Redman's second release, Wish, released in September of 1993, was recorded live and featured an all-star lineup including Metheny on guitar, Charlie Haden on bass, and Billy Higgins on drums. The foursome rehearsed for only a few hours in order to capture that spontaneity that Redman cherished, and again, it was a success. Wish sold more than 90,000 copies in the United States and won the Down Beat readers poll for album of the year in 1994; Redman also won jazz artist of the year honors and narrowly missed being named best tenor sax player (Joe Henderson squeaked past). Still, some observers pointed out that Redman had not yet developed a distinctive style, one that would identify him by his unique sound. However, this was not held against him, especially in light of the fact that his talent, charisma, and attractiveness seemed to be welcoming a wider audience to the world of jazz. Another facet that endeared him to wider audiences was his use of popular songs remade as jazz tunes, such as Eric Clapton's Tears in Heaven and Stevie Wonder's Make Sure You're Sure. Redman's next effort, Mood Swing, 1994, captured even more listeners, selling 104,000 copies. Some critics found it to be his finest work up to that point.
The mid-1990s found Redman on the road more than at home. In 1995, he released another album, but not from the studio. The double-CD set Spirit of the Moment: Live at the Village Vanguard included originals and covers, and infused a bluesy feel that popularized Redman's music even more. He later expounded to Macnie in Down Beat, "People have found my music to be accessible, and that's been both a blessing and a curse.... Some have said that because my music is accessible, I must be compromising it-conforming it: to appeal to people. Implicitly that means it lacks substance.... I am who I am and I play the way I play, and the way I play has been and will be honest and from my soul.... To a lot of people, there's a natural opposition between great art and success. That's a dangerous mindset."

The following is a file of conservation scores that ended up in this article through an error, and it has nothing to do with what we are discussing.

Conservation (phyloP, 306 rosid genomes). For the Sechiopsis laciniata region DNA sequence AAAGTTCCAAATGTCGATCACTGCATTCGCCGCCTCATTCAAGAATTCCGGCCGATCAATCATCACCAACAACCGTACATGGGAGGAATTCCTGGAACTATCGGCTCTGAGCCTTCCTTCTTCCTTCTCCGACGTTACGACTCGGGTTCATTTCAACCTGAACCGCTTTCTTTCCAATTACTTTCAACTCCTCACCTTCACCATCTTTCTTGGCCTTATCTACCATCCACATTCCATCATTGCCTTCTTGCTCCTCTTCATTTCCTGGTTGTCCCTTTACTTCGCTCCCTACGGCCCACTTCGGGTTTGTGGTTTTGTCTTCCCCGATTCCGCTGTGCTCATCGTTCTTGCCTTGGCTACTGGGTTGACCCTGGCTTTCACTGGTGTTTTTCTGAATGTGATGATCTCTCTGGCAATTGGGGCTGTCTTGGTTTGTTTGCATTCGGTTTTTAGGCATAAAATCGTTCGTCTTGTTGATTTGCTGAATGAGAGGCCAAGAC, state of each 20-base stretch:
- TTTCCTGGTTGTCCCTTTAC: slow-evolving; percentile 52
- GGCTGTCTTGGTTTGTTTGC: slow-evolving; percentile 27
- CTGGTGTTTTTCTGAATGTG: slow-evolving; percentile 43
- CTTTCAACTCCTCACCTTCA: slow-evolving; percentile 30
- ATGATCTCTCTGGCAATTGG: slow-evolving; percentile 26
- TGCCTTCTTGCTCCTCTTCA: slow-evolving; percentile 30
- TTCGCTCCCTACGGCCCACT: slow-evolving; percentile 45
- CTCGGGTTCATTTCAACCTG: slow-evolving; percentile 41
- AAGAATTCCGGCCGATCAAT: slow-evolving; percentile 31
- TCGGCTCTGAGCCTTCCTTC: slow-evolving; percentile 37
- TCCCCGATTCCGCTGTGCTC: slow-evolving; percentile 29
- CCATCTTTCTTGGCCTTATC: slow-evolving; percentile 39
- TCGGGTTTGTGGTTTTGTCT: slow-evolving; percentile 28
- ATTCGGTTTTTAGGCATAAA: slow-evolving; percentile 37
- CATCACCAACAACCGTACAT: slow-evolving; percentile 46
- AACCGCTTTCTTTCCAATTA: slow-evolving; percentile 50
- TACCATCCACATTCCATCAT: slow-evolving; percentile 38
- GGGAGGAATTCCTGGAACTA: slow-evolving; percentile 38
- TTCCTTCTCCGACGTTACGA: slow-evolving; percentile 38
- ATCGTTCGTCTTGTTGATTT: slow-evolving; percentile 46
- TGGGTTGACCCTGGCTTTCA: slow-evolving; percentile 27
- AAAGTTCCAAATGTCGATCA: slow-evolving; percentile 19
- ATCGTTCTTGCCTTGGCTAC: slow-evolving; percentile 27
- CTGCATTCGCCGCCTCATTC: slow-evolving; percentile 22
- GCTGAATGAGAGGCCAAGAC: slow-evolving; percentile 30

As Redman's star rose, his reputation only blossomed. Britt Robson in the Minneapolis Star Tribune wrote, that although "there are moments when Redman still can fall prey to crowd- pleasing gimmickry," he "deserves credit for refusing to rest on his laurels, showing constant improvement over the past four years. His trademark has become clipped phrases that are deftly strung together to create irresistibly swinging songs, brimming with tonal variation and creative turns." In 1996, Redman released Freedom in the Groove, which also proved to be fast-seller, and in 1998, he came out with Timeless Tales (For Changing Times). This collection boasted an interesting melange of pop tunes, including the Beatles' Eleanor Rigby, Bob Dylan's The Times They Are A-Changin', and other songs by artists ranging from Cole Porter, Rodgers & Hammerstein, and the Gershwins to Prince, Joni Mitchell, and Stevie Wonder.